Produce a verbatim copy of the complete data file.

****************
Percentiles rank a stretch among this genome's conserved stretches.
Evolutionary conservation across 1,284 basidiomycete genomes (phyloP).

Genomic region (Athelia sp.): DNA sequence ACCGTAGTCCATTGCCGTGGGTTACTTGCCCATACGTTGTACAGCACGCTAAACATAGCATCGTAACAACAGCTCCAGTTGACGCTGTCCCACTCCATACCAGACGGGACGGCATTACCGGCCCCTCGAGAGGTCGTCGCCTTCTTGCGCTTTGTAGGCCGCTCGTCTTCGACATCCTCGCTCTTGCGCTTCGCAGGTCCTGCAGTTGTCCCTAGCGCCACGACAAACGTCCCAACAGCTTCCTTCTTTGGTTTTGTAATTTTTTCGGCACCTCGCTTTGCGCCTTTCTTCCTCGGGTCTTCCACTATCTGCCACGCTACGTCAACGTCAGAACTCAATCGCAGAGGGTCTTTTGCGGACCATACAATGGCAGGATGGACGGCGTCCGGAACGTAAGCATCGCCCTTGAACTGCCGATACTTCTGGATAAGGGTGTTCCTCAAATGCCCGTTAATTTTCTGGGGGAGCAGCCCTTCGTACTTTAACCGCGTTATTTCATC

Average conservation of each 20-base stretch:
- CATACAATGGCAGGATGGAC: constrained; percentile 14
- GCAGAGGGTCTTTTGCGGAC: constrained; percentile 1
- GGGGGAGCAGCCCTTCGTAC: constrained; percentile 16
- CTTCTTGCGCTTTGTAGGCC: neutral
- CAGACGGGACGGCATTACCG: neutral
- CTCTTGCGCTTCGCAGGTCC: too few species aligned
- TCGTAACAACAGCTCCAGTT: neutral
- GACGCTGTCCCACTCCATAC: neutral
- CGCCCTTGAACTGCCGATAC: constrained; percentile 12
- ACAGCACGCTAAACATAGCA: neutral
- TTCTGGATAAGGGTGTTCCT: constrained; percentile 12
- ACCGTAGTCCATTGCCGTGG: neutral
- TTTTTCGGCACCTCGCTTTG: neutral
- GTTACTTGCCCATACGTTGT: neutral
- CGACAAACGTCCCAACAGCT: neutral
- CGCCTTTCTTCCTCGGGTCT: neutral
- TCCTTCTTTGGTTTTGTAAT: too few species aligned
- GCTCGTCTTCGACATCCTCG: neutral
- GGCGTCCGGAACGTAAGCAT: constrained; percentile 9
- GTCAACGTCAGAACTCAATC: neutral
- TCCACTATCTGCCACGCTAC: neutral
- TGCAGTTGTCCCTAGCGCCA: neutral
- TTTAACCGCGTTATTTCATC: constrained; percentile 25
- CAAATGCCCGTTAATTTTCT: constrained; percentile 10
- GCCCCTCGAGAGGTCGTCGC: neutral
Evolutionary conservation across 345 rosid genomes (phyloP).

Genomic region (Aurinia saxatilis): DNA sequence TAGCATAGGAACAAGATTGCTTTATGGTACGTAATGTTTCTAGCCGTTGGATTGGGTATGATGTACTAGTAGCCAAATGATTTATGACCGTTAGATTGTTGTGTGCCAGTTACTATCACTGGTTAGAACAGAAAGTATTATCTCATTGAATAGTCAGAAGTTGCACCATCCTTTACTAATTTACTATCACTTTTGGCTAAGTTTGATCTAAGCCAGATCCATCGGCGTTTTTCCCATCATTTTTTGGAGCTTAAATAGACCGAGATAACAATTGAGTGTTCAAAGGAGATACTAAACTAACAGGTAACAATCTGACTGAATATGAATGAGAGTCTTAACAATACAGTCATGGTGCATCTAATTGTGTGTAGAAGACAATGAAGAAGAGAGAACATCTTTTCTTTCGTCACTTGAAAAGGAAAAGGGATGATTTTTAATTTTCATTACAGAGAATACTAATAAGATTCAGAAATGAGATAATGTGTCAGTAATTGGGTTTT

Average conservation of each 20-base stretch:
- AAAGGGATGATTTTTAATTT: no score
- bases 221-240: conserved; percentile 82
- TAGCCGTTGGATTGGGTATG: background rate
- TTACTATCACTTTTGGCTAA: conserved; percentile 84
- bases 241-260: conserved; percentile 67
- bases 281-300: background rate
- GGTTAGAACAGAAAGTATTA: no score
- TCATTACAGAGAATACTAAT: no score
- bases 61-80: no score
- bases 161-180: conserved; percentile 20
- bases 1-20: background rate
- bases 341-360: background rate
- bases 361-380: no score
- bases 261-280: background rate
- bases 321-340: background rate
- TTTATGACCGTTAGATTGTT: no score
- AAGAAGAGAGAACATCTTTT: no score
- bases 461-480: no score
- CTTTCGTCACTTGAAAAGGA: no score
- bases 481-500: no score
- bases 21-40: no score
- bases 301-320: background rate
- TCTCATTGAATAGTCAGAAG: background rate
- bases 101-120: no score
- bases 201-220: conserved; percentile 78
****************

Percentiles rank a stretch among this genome's conserved stretches.
Evolutionary conservation across 1,284 basidiomycete genomes (phyloP).

Genomic region (Athelia sp.): DNA sequence ACCGTAGTCCATTGCCGTGGGTTACTTGCCCATACGTTGTACAGCACGCTAAACATAGCATCGTAACAACAGCTCCAGTTGACGCTGTCCCACTCCATACCAGACGGGACGGCATTACCGGCCCCTCGAGAGGTCGTCGCCTTCTTGCGCTTTGTAGGCCGCTCGTCTTCGACATCCTCGCTCTTGCGCTTCGCAGGTCCTGCAGTTGTCCCTAGCGCCACGACAAACGTCCCAACAGCTTCCTTCTTTGGTTTTGTAATTTTTTCGGCACCTCGCTTTGCGCCTTTCTTCCTCGGGTCTTCCACTATCTGCCACGCTACGTCAACGTCAGAACTCAATCGCAGAGGGTCTTTTGCGGACCATACAATGGCAGGATGGACGGCGTCCGGAACGTAAGCATCGCCCTTGAACTGCCGATACTTCTGGATAAGGGTGTTCCTCAAATGCCCGTTAATTTTCTGGGGGAGCAGCCCTTCGTACTTTAACCGCGTTATTTCATC

Average conservation of each 20-base stretch:
- CATACAATGGCAGGATGGAC: constrained; percentile 14
- GCAGAGGGTCTTTTGCGGAC: constrained; percentile 1
- GGGGGAGCAGCCCTTCGTAC: constrained; percentile 16
- CTTCTTGCGCTTTGTAGGCC: neutral
- CAGACGGGACGGCATTACCG: neutral
- CTCTTGCGCTTCGCAGGTCC: too few species aligned
- TCGTAACAACAGCTCCAGTT: neutral
- GACGCTGTCCCACTCCATAC: neutral
- CGCCCTTGAACTGCCGATAC: constrained; percentile 12
- ACAGCACGCTAAACATAGCA: neutral
- TTCTGGATAAGGGTGTTCCT: constrained; percentile 12
- ACCGTAGTCCATTGCCGTGG: neutral
- TTTTTCGGCACCTCGCTTTG: neutral
- GTTACTTGCCCATACGTTGT: neutral
- CGACAAACGTCCCAACAGCT: neutral
- CGCCTTTCTTCCTCGGGTCT: neutral
- TCCTTCTTTGGTTTTGTAAT: too few species aligned
- GCTCGTCTTCGACATCCTCG: neutral
- GGCGTCCGGAACGTAAGCAT: constrained; percentile 9
- GTCAACGTCAGAACTCAATC: neutral
- TCCACTATCTGCCACGCTAC: neutral
- TGCAGTTGTCCCTAGCGCCA: neutral
- TTTAACCGCGTTATTTCATC: constrained; percentile 25
- CAAATGCCCGTTAATTTTCT: constrained; percentile 10
- GCCCCTCGAGAGGTCGTCGC: neutral
Evolutionary conservation across 345 rosid genomes (phyloP).

Genomic region (Aurinia saxatilis): DNA sequence TAGCATAGGAACAAGATTGCTTTATGGTACGTAATGTTTCTAGCCGTTGGATTGGGTATGATGTACTAGTAGCCAAATGATTTATGACCGTTAGATTGTTGTGTGCCAGTTACTATCACTGGTTAGAACAGAAAGTATTATCTCATTGAATAGTCAGAAGTTGCACCATCCTTTACTAATTTACTATCACTTTTGGCTAAGTTTGATCTAAGCCAGATCCATCGGCGTTTTTCCCATCATTTTTTGGAGCTTAAATAGACCGAGATAACAATTGAGTGTTCAAAGGAGATACTAAACTAACAGGTAACAATCTGACTGAATATGAATGAGAGTCTTAACAATACAGTCATGGTGCATCTAATTGTGTGTAGAAGACAATGAAGAAGAGAGAACATCTTTTCTTTCGTCACTTGAAAAGGAAAAGGGATGATTTTTAATTTTCATTACAGAGAATACTAATAAGATTCAGAAATGAGATAATGTGTCAGTAATTGGGTTTT

Average conservation of each 20-base stretch:
- AAAGGGATGATTTTTAATTT: no score
- bases 221-240: conserved; percentile 82
- TAGCCGTTGGATTGGGTATG: background rate
- TTACTATCACTTTTGGCTAA: conserved; percentile 84
- bases 241-260: conserved; percentile 67
- bases 281-300: background rate
- GGTTAGAACAGAAAGTATTA: no score
- TCATTACAGAGAATACTAAT: no score
- bases 61-80: no score
- bases 161-180: conserved; percentile 20
- bases 1-20: background rate
- bases 341-360: background rate
- bases 361-380: no score
- bases 261-280: background rate
- bases 321-340: background rate
- TTTATGACCGTTAGATTGTT: no score
- AAGAAGAGAGAACATCTTTT: no score
- bases 461-480: no score
- CTTTCGTCACTTGAAAAGGA: no score
- bases 481-500: no score
- bases 21-40: no score
- bases 301-320: background rate
- TCTCATTGAATAGTCAGAAG: background rate
- bases 101-120: no score
- bases 201-220: conserved; percentile 78